Fourteenth Report Contents

Instruments of interest

Draft Drivers’ Hours and Tachographs (Amendment etc.) (EU Exit) Regulations 2019

41.The EU Drivers’ Hours Regulation8 specifies that drivers must not drive more than a certain number of hours in any given day, week, and fortnight. They must also take a minimum of breaks and rests. These rules apply to drivers of most large vehicles.9 The rules are enforced through the inspection of tachographs by the Driver and Vehicle Standards Agency and the police. A tachograph is a device installed in a vehicle that drivers must use to record their driving, break and rest times. The EU Tachograph Regulation10 specifies the rules relating to the construction, installation, use, testing and control of tachographs. EU law will no longer apply to international road transport operations after exit day. These draft Regulations therefore ensure that the European Agreement concerning the Work of Crews of Vehicles engaged in International Road Transport (‘the AETR’),11 a United Nations Economic Commission for Europe Agreement, applies after exit day. The UK, the 27 EU Member States, and a further 21 countries (including EEA Member States Norway and Lichtenstein, but not Iceland), are Contracting Parties to the AETR. The Department for Transport (DfT) explains that the EU Regulations and the AETR contain the same rules, so international road transport operations will be subject to the same drivers’ hours and tachographs requirements. The instrument also creates three new offences and amends two existing offences to ensure that there are adequate enforcement provisions in relation to the type-approval, installation and use of tachographs. The House may wish to be aware of the creation of new offences using secondary legislation; however, DfT has confirmed that the criminal offences are being created under the European Communities Act 1972 (not using powers in the European Union (Withdrawal) Act 2018).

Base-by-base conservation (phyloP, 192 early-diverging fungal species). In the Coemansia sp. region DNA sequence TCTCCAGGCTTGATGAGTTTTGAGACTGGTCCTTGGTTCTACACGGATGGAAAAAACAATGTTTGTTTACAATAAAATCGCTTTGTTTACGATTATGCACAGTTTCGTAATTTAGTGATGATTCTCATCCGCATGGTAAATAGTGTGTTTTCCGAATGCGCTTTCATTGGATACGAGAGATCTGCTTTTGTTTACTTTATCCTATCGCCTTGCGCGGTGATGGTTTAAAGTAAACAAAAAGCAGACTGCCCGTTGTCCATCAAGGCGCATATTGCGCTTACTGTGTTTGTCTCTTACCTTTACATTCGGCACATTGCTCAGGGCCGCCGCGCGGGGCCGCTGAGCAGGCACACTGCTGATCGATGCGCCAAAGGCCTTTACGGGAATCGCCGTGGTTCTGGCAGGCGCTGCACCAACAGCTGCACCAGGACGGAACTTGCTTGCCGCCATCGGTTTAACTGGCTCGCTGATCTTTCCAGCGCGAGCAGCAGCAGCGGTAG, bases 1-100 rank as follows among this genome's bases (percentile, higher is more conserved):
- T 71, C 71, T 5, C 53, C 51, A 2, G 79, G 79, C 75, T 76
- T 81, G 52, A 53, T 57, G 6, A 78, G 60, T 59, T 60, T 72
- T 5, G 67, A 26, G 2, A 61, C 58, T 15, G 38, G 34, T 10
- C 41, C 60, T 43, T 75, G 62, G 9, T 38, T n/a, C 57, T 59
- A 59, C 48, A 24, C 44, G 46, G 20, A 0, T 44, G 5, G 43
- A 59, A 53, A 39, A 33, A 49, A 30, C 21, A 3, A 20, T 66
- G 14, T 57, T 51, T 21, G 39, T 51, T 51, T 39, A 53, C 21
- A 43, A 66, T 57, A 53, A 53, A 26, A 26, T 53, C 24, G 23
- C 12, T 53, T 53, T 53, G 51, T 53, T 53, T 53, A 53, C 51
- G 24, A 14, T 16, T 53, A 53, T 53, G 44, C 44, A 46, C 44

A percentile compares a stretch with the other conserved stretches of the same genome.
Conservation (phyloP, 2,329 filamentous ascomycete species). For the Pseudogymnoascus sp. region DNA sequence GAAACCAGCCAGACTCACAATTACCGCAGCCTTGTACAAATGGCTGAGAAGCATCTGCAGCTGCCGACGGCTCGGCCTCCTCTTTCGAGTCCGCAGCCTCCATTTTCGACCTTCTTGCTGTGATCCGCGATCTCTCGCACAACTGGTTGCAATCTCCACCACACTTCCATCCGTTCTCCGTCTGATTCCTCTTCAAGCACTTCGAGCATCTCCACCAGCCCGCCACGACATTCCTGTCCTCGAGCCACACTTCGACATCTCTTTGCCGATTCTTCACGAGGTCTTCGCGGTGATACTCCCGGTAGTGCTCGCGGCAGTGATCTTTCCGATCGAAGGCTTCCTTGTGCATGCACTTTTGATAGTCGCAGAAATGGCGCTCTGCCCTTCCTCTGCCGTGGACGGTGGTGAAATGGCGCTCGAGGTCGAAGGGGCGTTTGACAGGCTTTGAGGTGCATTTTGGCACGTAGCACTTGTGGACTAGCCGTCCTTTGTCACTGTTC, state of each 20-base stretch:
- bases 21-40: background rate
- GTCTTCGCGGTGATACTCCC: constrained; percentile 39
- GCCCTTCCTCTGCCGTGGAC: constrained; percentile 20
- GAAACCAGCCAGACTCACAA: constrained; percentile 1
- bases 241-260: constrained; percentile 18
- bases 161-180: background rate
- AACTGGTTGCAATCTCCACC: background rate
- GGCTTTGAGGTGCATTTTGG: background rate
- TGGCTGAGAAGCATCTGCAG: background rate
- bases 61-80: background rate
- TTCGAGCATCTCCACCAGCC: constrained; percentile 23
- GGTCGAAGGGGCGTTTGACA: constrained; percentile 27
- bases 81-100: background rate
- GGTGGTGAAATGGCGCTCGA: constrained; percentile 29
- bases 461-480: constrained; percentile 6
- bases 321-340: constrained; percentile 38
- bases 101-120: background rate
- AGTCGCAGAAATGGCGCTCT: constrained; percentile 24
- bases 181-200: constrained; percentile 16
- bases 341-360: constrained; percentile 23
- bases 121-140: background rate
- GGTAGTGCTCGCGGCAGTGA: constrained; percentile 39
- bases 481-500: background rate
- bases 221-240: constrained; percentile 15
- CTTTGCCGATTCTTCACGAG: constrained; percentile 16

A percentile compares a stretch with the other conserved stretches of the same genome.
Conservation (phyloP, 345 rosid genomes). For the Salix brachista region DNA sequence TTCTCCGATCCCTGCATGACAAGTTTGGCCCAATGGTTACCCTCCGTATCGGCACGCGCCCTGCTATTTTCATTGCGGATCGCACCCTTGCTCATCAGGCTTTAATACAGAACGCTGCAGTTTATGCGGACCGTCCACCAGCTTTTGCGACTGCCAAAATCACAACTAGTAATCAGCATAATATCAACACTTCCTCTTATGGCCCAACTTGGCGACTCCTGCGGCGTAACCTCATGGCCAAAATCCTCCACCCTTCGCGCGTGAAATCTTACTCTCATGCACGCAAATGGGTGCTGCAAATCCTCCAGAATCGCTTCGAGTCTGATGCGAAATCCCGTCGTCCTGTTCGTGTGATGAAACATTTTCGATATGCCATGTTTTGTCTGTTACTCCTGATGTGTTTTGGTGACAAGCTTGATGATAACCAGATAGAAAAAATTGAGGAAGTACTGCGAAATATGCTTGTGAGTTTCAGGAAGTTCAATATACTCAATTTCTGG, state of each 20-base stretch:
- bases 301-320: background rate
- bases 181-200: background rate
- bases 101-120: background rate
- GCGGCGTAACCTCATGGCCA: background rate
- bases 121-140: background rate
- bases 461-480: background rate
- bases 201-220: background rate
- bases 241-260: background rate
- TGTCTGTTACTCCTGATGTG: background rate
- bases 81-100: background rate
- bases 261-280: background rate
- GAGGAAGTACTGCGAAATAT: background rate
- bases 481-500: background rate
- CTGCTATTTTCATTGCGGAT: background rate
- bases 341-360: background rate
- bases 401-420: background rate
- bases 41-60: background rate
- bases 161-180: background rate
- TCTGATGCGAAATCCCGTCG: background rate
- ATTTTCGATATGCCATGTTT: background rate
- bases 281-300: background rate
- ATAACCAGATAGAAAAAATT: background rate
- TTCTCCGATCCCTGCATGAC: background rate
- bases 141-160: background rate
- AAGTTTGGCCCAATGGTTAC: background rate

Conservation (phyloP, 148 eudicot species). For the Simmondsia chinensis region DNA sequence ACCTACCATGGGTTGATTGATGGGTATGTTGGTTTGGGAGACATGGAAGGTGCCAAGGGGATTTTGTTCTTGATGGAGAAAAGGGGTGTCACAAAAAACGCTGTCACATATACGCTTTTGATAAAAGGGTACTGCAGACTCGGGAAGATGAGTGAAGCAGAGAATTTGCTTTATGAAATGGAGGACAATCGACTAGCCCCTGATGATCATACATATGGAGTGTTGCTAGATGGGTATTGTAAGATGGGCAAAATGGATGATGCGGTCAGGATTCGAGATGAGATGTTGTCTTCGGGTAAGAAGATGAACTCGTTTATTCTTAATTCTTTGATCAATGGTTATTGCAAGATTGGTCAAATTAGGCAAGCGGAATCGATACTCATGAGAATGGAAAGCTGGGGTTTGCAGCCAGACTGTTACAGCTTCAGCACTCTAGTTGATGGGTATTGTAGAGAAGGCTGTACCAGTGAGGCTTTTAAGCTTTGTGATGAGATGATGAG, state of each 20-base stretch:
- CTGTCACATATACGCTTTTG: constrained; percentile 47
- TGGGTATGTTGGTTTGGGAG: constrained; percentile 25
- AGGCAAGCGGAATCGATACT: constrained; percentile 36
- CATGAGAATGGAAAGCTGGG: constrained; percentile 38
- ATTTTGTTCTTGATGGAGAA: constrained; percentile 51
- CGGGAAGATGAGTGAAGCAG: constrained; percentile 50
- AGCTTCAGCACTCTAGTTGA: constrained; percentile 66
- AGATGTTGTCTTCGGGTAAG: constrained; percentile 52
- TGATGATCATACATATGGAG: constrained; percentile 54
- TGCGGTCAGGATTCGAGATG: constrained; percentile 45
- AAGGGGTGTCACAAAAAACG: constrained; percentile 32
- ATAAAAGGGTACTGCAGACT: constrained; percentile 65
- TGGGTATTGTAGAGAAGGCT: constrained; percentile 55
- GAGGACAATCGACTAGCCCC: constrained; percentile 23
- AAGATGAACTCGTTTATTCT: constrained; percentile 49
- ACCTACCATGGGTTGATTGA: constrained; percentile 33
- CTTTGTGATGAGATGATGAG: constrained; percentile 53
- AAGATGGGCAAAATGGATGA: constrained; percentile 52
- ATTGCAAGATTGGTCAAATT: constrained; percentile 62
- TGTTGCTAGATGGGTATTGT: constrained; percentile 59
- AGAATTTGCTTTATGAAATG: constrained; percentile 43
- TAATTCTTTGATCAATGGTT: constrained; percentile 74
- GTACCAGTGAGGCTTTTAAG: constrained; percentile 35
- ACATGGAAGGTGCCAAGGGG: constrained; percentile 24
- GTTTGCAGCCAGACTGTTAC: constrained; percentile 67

Draft Employment Rights (Amendment) (EU Exit) Regulations 2019

Draft Employment Rights (Amendment) (Northern Ireland) (EU Exit) Regulations 2019

42.The purpose of these draft Regulations, laid by the Department for Business, Energy and Industrial Strategy (BEIS), is to ensure that there is legal clarity and certainty in employment law in a possible ‘no deal’ scenario. The instruments propose to repeal powers of the Secretary of State to make secondary legislation in relation to the UK’s obligations under EU Directives dealing with certain aspects of employment law such as parental leave, part-time work and fixed-term work, and information and consultation of employees, as this would no longer be appropriate after exit. BEIS explains that the impact of these changes would not be material, as other powers to amend those aspects of employment law will be retained. The draft Regulations also propose changes to legislation in relation to European Works Councils (EWCs) which the Department says would protect arrangements for existing EWCs but no longer allow for the establishment of new EWCs in a ‘no deal’ situation. The Committee considered these draft Regulations when they were initially laid before Parliament as proposed negative instruments. At the time, the Committee received a submission from the Trades Union Congress (TUC) raising concerns about the proposals.12 While the Committee found that the Department’s response to the submission addressed the TUC’s concerns, the Committee recommended an upgrade of the instruments to the affirmative procedure on the ground that there were sensitivities around the proposed changes to employment law, and that the House may welcome an opportunity to debate the draft Regulations.13